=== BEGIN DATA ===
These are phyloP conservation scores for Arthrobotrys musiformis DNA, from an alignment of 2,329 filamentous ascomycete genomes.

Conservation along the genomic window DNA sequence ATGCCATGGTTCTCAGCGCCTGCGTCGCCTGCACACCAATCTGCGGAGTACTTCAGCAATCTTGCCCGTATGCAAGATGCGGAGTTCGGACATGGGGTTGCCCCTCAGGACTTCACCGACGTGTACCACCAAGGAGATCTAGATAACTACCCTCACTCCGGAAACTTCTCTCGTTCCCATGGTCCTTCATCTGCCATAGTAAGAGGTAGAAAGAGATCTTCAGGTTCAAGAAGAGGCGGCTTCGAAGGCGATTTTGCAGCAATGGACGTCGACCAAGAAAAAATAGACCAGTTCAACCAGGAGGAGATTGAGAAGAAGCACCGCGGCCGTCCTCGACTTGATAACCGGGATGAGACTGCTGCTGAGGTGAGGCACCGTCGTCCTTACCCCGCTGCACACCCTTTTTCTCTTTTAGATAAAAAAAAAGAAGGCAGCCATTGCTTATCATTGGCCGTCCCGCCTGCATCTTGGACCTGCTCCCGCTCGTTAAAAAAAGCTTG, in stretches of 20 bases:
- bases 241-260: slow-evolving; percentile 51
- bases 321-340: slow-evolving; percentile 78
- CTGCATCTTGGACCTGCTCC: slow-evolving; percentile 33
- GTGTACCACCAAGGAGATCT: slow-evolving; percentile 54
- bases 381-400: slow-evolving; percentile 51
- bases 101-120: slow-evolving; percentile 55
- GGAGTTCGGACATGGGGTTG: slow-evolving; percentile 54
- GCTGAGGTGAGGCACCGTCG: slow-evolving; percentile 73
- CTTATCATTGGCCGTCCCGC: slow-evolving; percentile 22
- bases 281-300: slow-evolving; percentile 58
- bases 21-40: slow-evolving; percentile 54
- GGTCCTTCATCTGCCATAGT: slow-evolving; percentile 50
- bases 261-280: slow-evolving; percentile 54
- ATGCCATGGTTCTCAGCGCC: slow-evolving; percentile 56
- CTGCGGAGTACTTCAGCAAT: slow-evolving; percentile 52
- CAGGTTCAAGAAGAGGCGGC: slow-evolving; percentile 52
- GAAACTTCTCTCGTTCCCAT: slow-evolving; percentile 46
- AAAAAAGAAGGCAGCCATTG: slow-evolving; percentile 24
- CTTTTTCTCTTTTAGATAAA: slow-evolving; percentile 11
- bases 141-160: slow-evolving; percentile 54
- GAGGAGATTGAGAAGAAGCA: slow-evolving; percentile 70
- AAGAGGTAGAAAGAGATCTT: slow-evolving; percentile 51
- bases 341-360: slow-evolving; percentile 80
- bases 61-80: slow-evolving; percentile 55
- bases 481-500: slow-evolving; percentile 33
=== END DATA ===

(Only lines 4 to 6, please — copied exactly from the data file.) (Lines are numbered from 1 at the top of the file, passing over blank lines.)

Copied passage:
- bases 321-340: slow-evolving; percentile 78
- CTGCATCTTGGACCTGCTCC: slow-evolving; percentile 33
- GTGTACCACCAAGGAGATCT: slow-evolving; percentile 54